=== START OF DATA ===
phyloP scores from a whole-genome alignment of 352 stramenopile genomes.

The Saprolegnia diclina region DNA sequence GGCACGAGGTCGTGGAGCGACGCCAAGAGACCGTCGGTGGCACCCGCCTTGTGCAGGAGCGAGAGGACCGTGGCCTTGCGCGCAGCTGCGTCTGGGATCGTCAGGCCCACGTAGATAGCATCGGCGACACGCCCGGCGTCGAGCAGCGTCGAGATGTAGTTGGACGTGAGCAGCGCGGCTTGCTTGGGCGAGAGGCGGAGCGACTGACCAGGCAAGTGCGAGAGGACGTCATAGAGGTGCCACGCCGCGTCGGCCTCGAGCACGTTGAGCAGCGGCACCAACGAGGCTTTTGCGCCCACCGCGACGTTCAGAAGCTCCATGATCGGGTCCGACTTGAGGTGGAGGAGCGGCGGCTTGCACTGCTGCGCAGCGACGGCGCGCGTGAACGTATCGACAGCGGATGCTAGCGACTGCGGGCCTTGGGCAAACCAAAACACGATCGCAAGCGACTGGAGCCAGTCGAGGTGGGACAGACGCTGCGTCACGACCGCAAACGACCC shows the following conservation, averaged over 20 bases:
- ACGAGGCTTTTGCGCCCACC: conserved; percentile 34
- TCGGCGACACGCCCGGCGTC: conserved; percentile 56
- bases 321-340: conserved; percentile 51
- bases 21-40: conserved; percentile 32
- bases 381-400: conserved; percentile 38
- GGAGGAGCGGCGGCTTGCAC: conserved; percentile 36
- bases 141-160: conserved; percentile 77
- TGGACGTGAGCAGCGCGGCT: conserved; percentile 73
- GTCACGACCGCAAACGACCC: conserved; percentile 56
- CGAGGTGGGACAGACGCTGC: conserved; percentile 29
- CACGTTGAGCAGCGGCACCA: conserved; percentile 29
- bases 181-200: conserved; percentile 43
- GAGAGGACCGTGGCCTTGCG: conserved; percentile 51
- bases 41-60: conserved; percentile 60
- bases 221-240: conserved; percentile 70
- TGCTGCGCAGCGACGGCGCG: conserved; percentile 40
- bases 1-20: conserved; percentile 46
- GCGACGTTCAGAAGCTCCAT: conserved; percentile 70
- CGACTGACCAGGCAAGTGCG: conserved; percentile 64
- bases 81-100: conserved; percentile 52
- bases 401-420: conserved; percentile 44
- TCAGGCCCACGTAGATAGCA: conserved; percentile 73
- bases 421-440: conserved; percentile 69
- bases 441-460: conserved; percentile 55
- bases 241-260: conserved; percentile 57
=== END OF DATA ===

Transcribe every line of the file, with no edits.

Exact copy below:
phyloP scores from a whole-genome alignment of 352 stramenopile genomes.

The Saprolegnia diclina region DNA sequence GGCACGAGGTCGTGGAGCGACGCCAAGAGACCGTCGGTGGCACCCGCCTTGTGCAGGAGCGAGAGGACCGTGGCCTTGCGCGCAGCTGCGTCTGGGATCGTCAGGCCCACGTAGATAGCATCGGCGACACGCCCGGCGTCGAGCAGCGTCGAGATGTAGTTGGACGTGAGCAGCGCGGCTTGCTTGGGCGAGAGGCGGAGCGACTGACCAGGCAAGTGCGAGAGGACGTCATAGAGGTGCCACGCCGCGTCGGCCTCGAGCACGTTGAGCAGCGGCACCAACGAGGCTTTTGCGCCCACCGCGACGTTCAGAAGCTCCATGATCGGGTCCGACTTGAGGTGGAGGAGCGGCGGCTTGCACTGCTGCGCAGCGACGGCGCGCGTGAACGTATCGACAGCGGATGCTAGCGACTGCGGGCCTTGGGCAAACCAAAACACGATCGCAAGCGACTGGAGCCAGTCGAGGTGGGACAGACGCTGCGTCACGACCGCAAACGACCC shows the following conservation, averaged over 20 bases:
- ACGAGGCTTTTGCGCCCACC: conserved; percentile 34
- TCGGCGACACGCCCGGCGTC: conserved; percentile 56
- bases 321-340: conserved; percentile 51
- bases 21-40: conserved; percentile 32
- bases 381-400: conserved; percentile 38
- GGAGGAGCGGCGGCTTGCAC: conserved; percentile 36
- bases 141-160: conserved; percentile 77
- TGGACGTGAGCAGCGCGGCT: conserved; percentile 73
- GTCACGACCGCAAACGACCC: conserved; percentile 56
- CGAGGTGGGACAGACGCTGC: conserved; percentile 29
- CACGTTGAGCAGCGGCACCA: conserved; percentile 29
- bases 181-200: conserved; percentile 43
- GAGAGGACCGTGGCCTTGCG: conserved; percentile 51
- bases 41-60: conserved; percentile 60
- bases 221-240: conserved; percentile 70
- TGCTGCGCAGCGACGGCGCG: conserved; percentile 40
- bases 1-20: conserved; percentile 46
- GCGACGTTCAGAAGCTCCAT: conserved; percentile 70
- CGACTGACCAGGCAAGTGCG: conserved; percentile 64
- bases 81-100: conserved; percentile 52
- bases 401-420: conserved; percentile 44
- TCAGGCCCACGTAGATAGCA: conserved; percentile 73
- bases 421-440: conserved; percentile 69
- bases 441-460: conserved; percentile 55
- bases 241-260: conserved; percentile 57